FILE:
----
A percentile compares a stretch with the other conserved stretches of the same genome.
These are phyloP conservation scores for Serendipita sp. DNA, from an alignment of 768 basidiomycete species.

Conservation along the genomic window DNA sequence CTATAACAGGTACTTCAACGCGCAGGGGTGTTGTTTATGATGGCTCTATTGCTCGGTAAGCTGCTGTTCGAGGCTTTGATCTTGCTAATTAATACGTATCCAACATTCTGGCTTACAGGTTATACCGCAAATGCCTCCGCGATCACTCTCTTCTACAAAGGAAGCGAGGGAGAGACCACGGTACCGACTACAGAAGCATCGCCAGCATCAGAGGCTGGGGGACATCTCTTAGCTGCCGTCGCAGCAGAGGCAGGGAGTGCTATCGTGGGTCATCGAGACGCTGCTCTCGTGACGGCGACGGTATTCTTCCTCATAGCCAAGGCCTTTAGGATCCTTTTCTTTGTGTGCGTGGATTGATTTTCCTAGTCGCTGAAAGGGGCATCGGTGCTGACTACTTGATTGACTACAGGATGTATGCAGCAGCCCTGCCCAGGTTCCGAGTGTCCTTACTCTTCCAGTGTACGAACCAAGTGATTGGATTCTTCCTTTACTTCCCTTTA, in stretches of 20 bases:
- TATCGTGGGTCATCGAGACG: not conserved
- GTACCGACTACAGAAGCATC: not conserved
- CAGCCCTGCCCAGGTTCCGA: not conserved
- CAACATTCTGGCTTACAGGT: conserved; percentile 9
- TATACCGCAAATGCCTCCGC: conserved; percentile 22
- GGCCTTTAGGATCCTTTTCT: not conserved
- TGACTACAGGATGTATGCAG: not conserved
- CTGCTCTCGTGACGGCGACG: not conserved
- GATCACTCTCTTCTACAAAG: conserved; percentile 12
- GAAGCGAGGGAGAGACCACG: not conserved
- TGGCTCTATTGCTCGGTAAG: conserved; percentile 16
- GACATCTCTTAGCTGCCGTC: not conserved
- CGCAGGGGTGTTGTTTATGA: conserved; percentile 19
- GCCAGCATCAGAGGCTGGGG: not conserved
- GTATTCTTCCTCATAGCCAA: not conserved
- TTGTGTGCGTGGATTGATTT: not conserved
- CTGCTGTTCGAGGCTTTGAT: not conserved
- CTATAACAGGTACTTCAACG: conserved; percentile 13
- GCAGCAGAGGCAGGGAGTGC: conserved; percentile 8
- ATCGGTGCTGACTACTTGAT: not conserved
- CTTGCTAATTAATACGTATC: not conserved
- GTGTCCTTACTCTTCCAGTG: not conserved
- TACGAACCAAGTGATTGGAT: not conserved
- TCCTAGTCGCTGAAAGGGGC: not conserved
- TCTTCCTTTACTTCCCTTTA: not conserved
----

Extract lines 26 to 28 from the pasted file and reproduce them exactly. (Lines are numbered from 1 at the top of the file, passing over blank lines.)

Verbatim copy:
- TACGAACCAAGTGATTGGAT: not conserved
- TCCTAGTCGCTGAAAGGGGC: not conserved
- TCTTCCTTTACTTCCCTTTA: not conserved